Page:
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Call Us: 201.303.0534

Email Us: info@wellwellusa.com

Making The Sick Sicker

Harmful History Medical Treatments

Bottles on the shelf in old pharmacy

The Skinny:

So maybe modern medicine isn’t all we wish it would be. At least it’s a lot better than it was. Want proof? WellWell has put together a list of healthcare practices and remedies from the not-too-distant past that was just, well, frightening and harmful. So, read on and be grateful healthcare has taken a few steps forward.

The Slate:


Yikes, heroin was developed to be a less harmful and addictive alternative to morphine. Obviously, that wasn’t the case as it turned out to be twice as potent. Not satisfied with simply burying the drug, at the turn of the 20th Century it then was used to treat coughs, reduce pain and even fight insomnia. It found its way into numerous over-the-counter cough syrups through 1910.



Radium once was a go-to treatment for arthritis, impotence and aging. An early 20th Century product called the Revigator was even used in thousands of American homes. It combined water and radium in a crock. Obviously, the practice didn’t cure aging or much else. It just caused some people to suffer from radiation sickness. 



Sigmund Freud was a big fan of prescribing cocaine to his patients. He wasn’t alone in this whacked-out 19th Century treatment for a range of ailments from depression to migraines and toothaches.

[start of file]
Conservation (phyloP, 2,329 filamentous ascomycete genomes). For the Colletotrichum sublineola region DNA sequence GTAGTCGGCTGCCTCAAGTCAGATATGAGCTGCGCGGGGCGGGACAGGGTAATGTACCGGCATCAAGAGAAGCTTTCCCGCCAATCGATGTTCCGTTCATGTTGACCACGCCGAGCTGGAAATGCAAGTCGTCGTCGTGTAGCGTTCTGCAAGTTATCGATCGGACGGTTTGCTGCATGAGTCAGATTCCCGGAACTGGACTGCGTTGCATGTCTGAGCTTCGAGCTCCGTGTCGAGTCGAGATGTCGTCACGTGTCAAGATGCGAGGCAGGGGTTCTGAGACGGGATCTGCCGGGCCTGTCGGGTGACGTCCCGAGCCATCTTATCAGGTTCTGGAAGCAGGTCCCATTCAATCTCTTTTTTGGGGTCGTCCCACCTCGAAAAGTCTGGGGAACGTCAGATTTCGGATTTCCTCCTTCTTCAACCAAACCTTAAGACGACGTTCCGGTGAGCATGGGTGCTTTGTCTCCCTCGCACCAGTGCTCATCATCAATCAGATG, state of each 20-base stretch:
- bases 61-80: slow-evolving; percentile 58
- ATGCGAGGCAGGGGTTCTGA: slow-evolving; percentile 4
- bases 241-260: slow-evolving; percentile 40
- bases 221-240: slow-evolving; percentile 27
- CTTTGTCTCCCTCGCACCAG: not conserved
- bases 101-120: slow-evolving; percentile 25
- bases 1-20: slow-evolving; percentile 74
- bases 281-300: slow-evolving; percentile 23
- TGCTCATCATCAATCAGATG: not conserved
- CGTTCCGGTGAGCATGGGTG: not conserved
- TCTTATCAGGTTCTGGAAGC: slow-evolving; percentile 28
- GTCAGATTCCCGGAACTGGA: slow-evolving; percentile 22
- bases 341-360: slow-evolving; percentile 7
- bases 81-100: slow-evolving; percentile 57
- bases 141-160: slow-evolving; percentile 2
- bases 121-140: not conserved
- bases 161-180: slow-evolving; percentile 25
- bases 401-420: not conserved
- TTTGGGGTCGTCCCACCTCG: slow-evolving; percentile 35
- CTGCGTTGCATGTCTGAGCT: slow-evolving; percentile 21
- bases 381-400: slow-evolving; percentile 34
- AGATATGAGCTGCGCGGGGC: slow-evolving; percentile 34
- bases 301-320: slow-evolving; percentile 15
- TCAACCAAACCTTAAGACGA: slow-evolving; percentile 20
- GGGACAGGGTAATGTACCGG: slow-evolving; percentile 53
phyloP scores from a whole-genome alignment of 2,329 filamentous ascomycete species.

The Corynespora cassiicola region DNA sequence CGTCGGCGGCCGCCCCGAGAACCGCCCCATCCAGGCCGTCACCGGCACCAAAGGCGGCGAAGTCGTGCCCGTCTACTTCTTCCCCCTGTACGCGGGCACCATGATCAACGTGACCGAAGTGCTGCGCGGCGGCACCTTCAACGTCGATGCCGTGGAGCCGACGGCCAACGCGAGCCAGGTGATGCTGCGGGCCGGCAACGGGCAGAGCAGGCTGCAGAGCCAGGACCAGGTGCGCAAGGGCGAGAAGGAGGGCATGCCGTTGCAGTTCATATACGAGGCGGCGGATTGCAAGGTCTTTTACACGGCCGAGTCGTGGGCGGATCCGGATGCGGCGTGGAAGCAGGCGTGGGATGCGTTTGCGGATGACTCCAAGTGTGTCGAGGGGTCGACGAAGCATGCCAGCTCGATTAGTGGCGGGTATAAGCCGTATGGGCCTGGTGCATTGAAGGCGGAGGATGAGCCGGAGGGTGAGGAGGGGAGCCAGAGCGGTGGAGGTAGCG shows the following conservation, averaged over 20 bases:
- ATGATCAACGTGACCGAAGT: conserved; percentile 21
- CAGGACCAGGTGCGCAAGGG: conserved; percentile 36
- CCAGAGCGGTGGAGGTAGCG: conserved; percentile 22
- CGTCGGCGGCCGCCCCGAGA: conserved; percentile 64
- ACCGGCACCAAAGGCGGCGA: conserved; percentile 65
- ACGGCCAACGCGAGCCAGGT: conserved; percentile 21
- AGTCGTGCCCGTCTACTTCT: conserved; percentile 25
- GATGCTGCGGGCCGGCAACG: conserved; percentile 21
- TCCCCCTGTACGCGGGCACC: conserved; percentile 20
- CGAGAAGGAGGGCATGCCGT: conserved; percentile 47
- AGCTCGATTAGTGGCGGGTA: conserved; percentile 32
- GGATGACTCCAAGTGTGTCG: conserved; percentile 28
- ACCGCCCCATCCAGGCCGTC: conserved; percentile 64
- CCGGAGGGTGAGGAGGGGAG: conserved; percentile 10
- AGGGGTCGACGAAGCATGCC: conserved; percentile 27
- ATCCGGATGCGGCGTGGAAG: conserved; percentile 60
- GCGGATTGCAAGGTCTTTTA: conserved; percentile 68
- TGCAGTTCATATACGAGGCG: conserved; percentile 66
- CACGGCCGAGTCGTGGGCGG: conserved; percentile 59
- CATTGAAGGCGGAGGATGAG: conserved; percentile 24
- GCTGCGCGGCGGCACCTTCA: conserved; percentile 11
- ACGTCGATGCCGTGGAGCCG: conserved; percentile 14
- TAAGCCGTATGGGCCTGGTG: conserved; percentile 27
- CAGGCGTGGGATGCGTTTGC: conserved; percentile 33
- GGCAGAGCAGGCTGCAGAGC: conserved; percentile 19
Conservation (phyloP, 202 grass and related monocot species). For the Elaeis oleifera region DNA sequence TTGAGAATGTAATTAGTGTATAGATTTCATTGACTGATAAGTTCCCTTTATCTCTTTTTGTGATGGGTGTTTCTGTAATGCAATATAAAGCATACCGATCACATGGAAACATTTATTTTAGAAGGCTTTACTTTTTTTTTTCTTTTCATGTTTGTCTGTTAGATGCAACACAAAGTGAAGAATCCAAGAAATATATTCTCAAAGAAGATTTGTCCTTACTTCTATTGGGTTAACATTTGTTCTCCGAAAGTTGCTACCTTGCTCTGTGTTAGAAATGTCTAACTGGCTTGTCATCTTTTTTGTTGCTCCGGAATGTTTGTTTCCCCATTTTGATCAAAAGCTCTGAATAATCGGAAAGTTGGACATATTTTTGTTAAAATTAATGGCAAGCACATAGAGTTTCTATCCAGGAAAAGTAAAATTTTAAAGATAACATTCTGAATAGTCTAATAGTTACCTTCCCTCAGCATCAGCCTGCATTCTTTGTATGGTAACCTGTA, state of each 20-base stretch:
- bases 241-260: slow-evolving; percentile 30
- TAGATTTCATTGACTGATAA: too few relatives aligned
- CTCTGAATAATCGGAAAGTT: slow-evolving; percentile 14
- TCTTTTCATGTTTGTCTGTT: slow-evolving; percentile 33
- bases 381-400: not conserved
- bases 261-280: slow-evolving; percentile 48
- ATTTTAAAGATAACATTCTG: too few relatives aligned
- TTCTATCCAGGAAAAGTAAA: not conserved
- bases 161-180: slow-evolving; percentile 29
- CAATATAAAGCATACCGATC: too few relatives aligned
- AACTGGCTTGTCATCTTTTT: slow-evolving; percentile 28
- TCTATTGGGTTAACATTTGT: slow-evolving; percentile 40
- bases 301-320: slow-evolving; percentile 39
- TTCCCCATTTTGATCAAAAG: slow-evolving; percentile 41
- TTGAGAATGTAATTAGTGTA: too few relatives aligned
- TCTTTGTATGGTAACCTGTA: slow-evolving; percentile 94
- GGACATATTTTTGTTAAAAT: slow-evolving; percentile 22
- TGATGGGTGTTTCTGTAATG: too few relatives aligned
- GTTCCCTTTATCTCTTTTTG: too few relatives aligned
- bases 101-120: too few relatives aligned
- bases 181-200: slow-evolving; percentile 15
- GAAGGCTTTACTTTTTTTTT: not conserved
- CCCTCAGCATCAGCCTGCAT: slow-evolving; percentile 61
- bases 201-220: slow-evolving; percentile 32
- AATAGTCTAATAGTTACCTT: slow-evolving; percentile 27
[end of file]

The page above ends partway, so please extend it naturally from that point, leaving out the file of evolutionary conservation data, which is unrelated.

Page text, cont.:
In what can only be described as a revolting approach to weight loss, some smarts-lacking individuals believed in the “tapeworm diet.” The idea was that an ingested tapeworm would eat some of the food a person was gobbling up, helping them lose weight. Not only was it disgusting, but it was also simply a bad idea because many tapeworm species can have horrific effects on the human body. Not surprisingly, with many of those on the tapeworm diet suffered from malnutrition, nausea, vomiting, diarrhea and anemia.



Stutterers in the 18th and 19th centuries faced the awful treatment prospect of having part of their tongues removed. The treatment is still used today to deal with some cases of oral cancer, but it is performed in a more professional manner with patients going under general anesthesia. Unfortunately, not only was the early practice ineffective and painful, but some patients also bled to death.



Before penicillin came into being, arsenic was used to deal with diseases such as syphilis and trypanosomiasis (aka “sleeping sickness”). It was also less commonly used for malaria and tuberculosis. Arsenic compounds, amazingly, are still available in medicine today for treatments of specific subtypes of leukemia and trypanosomiasis, albeit in a controlled and safe manner. 


Whirling Chairs 

The treatment of mental illnesses has a long and unfortunately dark history. The whirling chair approach was actually seen as a mid-19th Century movement away from simply locking the mentally ill away. The treatment was pretty much what it sounds like. Patients were placed in a chair modified with a spring and lever system used to spin them until they passed out. The misplaced theory held that spinning could cure conditions like schizophrenia.

Eyes Up: 

What flawed medical practices have you heard of? Let us know at info@wellwellusa.com.


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